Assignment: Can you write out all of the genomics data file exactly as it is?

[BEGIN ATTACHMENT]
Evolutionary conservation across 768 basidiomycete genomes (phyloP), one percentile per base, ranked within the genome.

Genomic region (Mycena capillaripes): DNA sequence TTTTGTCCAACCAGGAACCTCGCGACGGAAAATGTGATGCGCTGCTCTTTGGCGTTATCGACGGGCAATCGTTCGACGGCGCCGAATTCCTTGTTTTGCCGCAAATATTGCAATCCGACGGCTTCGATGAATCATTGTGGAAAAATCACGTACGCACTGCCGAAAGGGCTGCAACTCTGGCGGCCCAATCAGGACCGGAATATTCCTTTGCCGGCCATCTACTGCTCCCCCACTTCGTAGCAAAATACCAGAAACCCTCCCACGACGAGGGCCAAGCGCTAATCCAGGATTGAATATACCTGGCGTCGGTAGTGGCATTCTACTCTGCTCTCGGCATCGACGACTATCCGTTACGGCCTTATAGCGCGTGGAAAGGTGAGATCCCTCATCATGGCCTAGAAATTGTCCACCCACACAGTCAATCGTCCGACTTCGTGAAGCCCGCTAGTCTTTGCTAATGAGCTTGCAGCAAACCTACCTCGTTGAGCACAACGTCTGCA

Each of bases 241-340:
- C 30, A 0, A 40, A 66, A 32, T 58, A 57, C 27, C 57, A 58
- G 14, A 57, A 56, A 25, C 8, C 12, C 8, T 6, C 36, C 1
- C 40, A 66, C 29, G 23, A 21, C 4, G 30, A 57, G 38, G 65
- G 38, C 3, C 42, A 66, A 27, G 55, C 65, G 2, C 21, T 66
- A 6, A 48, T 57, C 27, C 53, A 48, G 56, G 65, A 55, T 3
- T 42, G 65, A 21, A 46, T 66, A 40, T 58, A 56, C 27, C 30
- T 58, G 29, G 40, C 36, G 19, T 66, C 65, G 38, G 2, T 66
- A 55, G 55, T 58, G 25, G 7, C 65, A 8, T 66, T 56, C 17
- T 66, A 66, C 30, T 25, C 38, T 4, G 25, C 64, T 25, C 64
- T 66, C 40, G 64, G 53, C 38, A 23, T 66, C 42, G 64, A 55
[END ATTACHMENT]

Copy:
Evolutionary conservation across 768 basidiomycete genomes (phyloP), one percentile per base, ranked within the genome.

Genomic region (Mycena capillaripes): DNA sequence TTTTGTCCAACCAGGAACCTCGCGACGGAAAATGTGATGCGCTGCTCTTTGGCGTTATCGACGGGCAATCGTTCGACGGCGCCGAATTCCTTGTTTTGCCGCAAATATTGCAATCCGACGGCTTCGATGAATCATTGTGGAAAAATCACGTACGCACTGCCGAAAGGGCTGCAACTCTGGCGGCCCAATCAGGACCGGAATATTCCTTTGCCGGCCATCTACTGCTCCCCCACTTCGTAGCAAAATACCAGAAACCCTCCCACGACGAGGGCCAAGCGCTAATCCAGGATTGAATATACCTGGCGTCGGTAGTGGCATTCTACTCTGCTCTCGGCATCGACGACTATCCGTTACGGCCTTATAGCGCGTGGAAAGGTGAGATCCCTCATCATGGCCTAGAAATTGTCCACCCACACAGTCAATCGTCCGACTTCGTGAAGCCCGCTAGTCTTTGCTAATGAGCTTGCAGCAAACCTACCTCGTTGAGCACAACGTCTGCA

Each of bases 241-340:
- C 30, A 0, A 40, A 66, A 32, T 58, A 57, C 27, C 57, A 58
- G 14, A 57, A 56, A 25, C 8, C 12, C 8, T 6, C 36, C 1
- C 40, A 66, C 29, G 23, A 21, C 4, G 30, A 57, G 38, G 65
- G 38, C 3, C 42, A 66, A 27, G 55, C 65, G 2, C 21, T 66
- A 6, A 48, T 57, C 27, C 53, A 48, G 56, G 65, A 55, T 3
- T 42, G 65, A 21, A 46, T 66, A 40, T 58, A 56, C 27, C 30
- T 58, G 29, G 40, C 36, G 19, T 66, C 65, G 38, G 2, T 66
- A 55, G 55, T 58, G 25, G 7, C 65, A 8, T 66, T 56, C 17
- T 66, A 66, C 30, T 25, C 38, T 4, G 25, C 64, T 25, C 64
- T 66, C 40, G 64, G 53, C 38, A 23, T 66, C 42, G 64, A 55